MD Anderson takes a stand against damaging myths on cancers

7 February 2014

The University of Texas MD Anderson Cancer Center and World Cancer Day 2014

World Cancer Day is the only international day dedicated to cancer and a unique opportunity to raise our collective voices against this global epidemic. Given the World Health Organization’s alarming projection that the global number of deaths from cancer will increase by nearly 80% by 2030, there is an urgent need to foster dialogue about cancer.

The theme of this year’s World Cancer Day "Debunk the Myths" - an effort to dispel damaging myths – gave us a chance to reflect on where there is still more to do, increase public knowledge about the disease and challenge the related myths or oversimplified stories. As one said once: silence is toxic.

The University of Texas MD Anderson Cancer Center’s mission is to eliminate cancer through education for students, professionals, employees and the public, as well as through integration of patient care, research and prevention. 

MD Anderson President Dr. Ronald DePinho states: “As leaders in cancer care, we are compelled to establish a sustainable response to this global health priority.  We all have a collective and individual responsibility, as everyone can play a role in tackling the cancer burden.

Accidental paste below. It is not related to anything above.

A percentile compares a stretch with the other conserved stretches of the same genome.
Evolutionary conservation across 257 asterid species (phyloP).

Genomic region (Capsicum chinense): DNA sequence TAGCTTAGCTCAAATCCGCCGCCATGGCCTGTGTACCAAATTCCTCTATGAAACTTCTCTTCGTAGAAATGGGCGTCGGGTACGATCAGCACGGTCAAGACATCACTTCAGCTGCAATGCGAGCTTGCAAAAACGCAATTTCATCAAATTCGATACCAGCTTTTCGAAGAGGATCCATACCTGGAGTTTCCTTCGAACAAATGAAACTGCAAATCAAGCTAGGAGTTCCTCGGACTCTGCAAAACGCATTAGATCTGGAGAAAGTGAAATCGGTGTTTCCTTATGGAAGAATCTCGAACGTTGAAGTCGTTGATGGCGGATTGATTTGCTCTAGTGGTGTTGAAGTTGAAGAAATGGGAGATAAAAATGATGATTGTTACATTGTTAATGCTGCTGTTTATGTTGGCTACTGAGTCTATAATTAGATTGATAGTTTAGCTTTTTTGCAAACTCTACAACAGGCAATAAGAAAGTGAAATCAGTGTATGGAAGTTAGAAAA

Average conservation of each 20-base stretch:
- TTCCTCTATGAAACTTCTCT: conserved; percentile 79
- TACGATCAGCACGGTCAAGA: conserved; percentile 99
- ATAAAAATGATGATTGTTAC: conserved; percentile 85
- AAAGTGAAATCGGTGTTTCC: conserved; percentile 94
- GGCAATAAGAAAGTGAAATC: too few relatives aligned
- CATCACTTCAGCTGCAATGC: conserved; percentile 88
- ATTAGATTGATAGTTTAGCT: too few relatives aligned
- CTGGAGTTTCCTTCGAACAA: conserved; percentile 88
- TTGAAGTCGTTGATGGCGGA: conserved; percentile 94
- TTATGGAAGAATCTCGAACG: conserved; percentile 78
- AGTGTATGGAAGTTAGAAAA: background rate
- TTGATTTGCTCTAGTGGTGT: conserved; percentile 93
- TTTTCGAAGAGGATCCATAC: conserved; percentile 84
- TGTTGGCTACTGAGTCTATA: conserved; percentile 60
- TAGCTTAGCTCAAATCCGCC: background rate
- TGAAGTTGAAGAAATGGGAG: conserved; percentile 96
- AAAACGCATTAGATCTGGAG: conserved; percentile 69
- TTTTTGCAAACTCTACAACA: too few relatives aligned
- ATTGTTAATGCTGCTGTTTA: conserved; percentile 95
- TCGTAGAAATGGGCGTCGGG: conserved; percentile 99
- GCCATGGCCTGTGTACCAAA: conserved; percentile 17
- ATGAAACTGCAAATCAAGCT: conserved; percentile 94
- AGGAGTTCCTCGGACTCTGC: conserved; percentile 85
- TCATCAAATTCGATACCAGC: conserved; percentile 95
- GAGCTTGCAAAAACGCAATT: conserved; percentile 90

“We are therefore keen to support the efforts of our partner the Union for International Cancer Control (UICC) – and custodian of World Cancer Day – joining today’s movement to raise awareness of cancer and to encourage individuals, cancer experts and policy makers around the world to make the difference on the ground.”

“At MD Anderson, we have chosen to partner with UICC, and to support countries that are facing the cancer epidemic with insufficient resources. 

UICC will collaborate with MD Anderson and its global network of 27 sister institutions to work with ministries of health in Sub Saharan African countries to develop programs for training health care professionals in cancer prevention, early detection, diagnosis, treatment and patient care.

“Our focus will be on human resource planning for scale up to population–based district and national models,” DePinho said. 

This marks the beginning of MD Anderson and its global network of sister institutions joining hands with UICC and its supporters to build capacity for cancer care in Africa.”

Last update: 
Friday 30 June 2017